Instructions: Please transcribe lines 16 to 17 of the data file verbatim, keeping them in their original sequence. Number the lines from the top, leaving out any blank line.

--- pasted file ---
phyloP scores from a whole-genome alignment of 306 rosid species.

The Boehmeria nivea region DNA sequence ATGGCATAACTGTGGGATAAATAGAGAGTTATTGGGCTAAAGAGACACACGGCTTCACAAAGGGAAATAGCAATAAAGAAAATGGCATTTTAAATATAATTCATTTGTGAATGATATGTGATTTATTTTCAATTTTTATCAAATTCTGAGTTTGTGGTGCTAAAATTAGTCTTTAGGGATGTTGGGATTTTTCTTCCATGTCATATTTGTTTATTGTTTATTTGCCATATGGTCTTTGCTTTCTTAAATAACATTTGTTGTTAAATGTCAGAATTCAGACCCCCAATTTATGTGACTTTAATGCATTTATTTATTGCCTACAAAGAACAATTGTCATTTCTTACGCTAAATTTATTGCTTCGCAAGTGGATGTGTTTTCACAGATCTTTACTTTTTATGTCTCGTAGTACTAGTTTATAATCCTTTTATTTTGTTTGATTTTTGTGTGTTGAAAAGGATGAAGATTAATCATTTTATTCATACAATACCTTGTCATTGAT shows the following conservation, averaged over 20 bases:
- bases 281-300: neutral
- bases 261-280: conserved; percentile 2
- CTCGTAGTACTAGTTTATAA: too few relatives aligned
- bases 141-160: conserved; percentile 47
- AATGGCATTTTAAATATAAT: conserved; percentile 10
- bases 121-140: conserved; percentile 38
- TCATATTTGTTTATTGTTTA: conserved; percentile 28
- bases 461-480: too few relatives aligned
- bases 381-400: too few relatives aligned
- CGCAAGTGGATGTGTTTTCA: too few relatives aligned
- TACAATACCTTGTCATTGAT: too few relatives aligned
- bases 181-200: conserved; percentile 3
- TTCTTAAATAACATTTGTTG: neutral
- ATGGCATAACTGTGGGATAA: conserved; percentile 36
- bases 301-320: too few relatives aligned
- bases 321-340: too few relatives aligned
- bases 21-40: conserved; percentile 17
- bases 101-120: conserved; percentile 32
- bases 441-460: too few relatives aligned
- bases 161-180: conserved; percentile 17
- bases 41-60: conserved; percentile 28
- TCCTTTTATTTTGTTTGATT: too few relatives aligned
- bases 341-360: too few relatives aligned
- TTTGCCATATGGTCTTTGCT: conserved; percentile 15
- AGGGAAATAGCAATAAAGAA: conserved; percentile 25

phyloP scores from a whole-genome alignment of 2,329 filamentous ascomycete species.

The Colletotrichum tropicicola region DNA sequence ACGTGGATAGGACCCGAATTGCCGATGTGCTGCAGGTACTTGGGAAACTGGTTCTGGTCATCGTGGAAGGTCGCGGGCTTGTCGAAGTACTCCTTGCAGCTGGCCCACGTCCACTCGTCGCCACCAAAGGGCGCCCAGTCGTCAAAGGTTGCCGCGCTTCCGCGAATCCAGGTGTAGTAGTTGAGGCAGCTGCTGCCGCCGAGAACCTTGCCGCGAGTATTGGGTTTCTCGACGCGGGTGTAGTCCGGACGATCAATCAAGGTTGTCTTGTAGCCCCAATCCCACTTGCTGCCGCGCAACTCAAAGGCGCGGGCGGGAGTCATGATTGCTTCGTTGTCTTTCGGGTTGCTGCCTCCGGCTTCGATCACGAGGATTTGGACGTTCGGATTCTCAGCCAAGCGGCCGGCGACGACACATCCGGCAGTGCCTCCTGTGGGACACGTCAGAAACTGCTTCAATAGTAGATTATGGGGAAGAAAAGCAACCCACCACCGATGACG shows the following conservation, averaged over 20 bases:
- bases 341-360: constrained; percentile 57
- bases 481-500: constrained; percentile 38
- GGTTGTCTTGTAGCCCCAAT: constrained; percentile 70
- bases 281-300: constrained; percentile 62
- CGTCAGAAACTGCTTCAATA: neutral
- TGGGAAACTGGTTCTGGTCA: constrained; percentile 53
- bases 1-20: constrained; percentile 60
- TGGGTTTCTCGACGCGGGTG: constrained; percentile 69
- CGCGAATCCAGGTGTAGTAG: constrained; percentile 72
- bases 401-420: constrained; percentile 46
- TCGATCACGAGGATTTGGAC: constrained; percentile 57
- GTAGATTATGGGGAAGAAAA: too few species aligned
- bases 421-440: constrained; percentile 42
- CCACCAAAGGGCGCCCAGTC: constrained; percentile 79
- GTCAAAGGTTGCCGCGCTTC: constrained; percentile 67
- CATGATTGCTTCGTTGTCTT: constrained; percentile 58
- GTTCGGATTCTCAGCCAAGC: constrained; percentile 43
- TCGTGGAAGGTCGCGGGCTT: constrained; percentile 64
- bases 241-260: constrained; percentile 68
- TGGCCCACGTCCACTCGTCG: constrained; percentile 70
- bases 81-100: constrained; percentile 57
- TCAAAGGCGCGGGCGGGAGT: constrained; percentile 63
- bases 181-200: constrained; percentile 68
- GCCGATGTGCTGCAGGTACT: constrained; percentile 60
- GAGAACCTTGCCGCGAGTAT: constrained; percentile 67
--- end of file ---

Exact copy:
- ATGGCATAACTGTGGGATAA: conserved; percentile 36
- bases 301-320: too few relatives aligned